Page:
Crown Farm, Mansfield
In the area near Eakring Road, where today the Mansfield Rugby Union Football Club is situated there once stood a stone farm building known as Crown Farm. The farm is understood to have been a tenant farm on land owned by the Duke of Portland of Welbeck Abbey.
Just when the farm was built is unknown but it was known to be there in 1861 when the census was taken. Through census returns, documents and oral history more has been learnt about this farm.
Thomas Rolling & Family
In 1861 Thomas Rolling aged 62 is listed as a farmer of 172 acres living at Crown Farm with his wife Hannah aged 55 and their son John 25 and daughter Mary 19. They have two servants William Slaney 18 and George Huskison 12 whose occupations are given as carter’s.
Thomas is still at Crown Farm in 1871, and he is listed as being a farmer of 200 acres. His wife is now named as Harriet but is still the same age as Hannah and born in the same place (Warsop) so is no doubt the same person as in 1961. The family have one female servant 18 year old Martha Taylor and two farm servants Benjamin Hinchcliff 20 and William Dring 15.
John Rolling & Family
By 1881 the farmer is John Rolling 45, the son of Thomas. The household consists of John’s wife Jane 44, son Francis Samuel 18, son Richard 14, his mother Hannah 76. They have two farm servants William Cooper 18 and David Hooley 14. The farm is now listed as having 180 acres.
An 1887 map shows how isolated the farm is, surrounded by fields, moor land and areas of forest.
The occupant of Crown Farm in 1891 remains a mystery but by the time James Newton was living there in 1901 the wider landscape around the farm had started to change. The Bolsover Colliery Company were in the process of sinking the Mansfield Colliery, a colliery that soon became known as Crown Farm Colliery or ‘Crownie’ due to its close proximity to Crown Farm.
James Newton & Family
James Newton was the tenant farmer at the time Mansfield Colliery was being sunk. He was born into a farming family, and as a young man, served with the South Nottinghamshire Yeomanry. On leaving the Yeomanry around 1894, he took over the tenancy of Crown Farm.
His first wife Elizabeth (nee Hirst) died in 1909 leaving him alone at the farm with three young sons, Frank(1892), Leonard (born 1900) and George (born 1902), and daughter Lucy (born 1907). James was remarried to Edith Fox and twins Frederick John and Edith were born in 1910, and William (1917). James and his wives are known to have had other children who died young. The isolation of the farm meant the children had a long trek to school either in Mansfield or Forest Town.
Despite the nearness of the new colliery, the farm still nestled among fields and was reached from the Eakring Road where a long dusty track with brick lined dew ponds on the left, continued towards a stack yard on the right. At the end of the track was the farm house which is recalled as having many rooms and being lit with paraffin lamps.
To the rear, separated by a wall, was the crew yard that had stables and a raised grain store. The farm implements were stored under the grain store. In the crew yard ‘mucking out’ was done, and the accumulated manure was eventually spread over the nearby fields. A dairy and a pigsty were among the other outbuildings.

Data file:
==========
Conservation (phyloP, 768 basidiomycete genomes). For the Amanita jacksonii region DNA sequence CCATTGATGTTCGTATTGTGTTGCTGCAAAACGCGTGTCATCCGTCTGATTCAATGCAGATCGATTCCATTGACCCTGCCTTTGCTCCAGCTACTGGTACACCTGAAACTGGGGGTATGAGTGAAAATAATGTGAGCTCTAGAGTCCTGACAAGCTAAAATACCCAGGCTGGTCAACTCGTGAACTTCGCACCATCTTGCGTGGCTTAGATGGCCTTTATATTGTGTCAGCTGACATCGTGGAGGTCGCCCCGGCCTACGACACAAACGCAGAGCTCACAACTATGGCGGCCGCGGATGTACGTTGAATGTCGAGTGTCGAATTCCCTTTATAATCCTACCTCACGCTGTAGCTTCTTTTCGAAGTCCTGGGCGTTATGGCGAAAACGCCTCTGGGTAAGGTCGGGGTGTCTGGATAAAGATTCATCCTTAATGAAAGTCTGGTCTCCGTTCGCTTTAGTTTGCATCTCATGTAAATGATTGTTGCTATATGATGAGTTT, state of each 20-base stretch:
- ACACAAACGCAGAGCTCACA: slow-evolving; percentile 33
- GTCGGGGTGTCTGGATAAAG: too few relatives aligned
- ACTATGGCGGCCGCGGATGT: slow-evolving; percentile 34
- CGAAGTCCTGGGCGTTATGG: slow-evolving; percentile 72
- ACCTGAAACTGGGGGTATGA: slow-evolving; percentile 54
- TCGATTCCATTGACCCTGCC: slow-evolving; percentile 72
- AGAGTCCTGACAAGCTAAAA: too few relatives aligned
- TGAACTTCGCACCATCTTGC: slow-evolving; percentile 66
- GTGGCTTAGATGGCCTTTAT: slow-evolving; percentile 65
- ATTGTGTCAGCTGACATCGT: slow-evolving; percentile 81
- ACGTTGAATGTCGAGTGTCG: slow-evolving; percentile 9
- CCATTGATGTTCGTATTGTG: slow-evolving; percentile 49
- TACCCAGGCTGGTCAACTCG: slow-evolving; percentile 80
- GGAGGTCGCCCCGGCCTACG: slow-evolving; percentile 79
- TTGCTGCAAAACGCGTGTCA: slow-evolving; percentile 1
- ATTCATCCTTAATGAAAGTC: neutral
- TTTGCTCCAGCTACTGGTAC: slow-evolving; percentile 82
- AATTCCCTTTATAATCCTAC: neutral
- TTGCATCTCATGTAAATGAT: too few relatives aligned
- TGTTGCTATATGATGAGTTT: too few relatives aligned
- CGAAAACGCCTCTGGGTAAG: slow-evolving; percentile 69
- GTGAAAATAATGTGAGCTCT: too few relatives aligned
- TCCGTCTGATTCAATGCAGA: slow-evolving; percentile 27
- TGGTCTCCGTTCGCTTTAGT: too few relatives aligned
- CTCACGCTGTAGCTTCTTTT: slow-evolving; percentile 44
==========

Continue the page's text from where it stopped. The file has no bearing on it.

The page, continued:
To the front of the farmhouse, an earth closet was situated halfway down the garden.
Horseradish was just one of the vegetables grown in the garden. Damson and russet apple trees grew in the orchard, and there were fruit bushes such as gooseberry, red and blackcurrant, these added to the self-sufficiency of the farm. In the long field known as ‘the paddock’, cattle grazed, and wild rabbits ran about in the grass, the farm children would sit making daisy chains as they watched.
Around the farmyard, cackling geese strutted while a large gander was not always friendly to strangers. In the surrounding fields wheat, barley, mangolds and turnips were sown and later harvested.
1915 Land Tax
In the Land Tax records taken in 1915 the acreage of the farm is given as 120 acres and describes as ‘A poorish forest land farm, moderate buildings & house with cottage adjoining not used.’ The Duke of Portland is listed as Owner and Jas. W Newton tenant.
World War One
During World War One it is recalled that the farm was used to house soldiers in conjunction with the nearby Clipstone Camp. Officers stayed in the house with the Newton family while soldiers were under canvas outside in the paddock
In November 1917 a decision had been made by James Newton to move out of Crown Farm and he instructed Henry Spencer to auction all stock and equipment pertaining to the farm.
Members of the Newton family Crown Farm moved out some time after this date. Frank the oldest son had emigrated to Canada a number of years previously, and in later years two other sons George and William also went to Canada.
The next tenants are believed to have been Thomas Rhodes and family who lived there for around 10 years.
Occupants of Crown farm over the following years are yet to be discovered and further information to this page may be added in the future.
From Agriculture to Sport
In the 1970s when Mansfield Rugby Union Football Club acquired the land sport took over from agriculture and a new era began.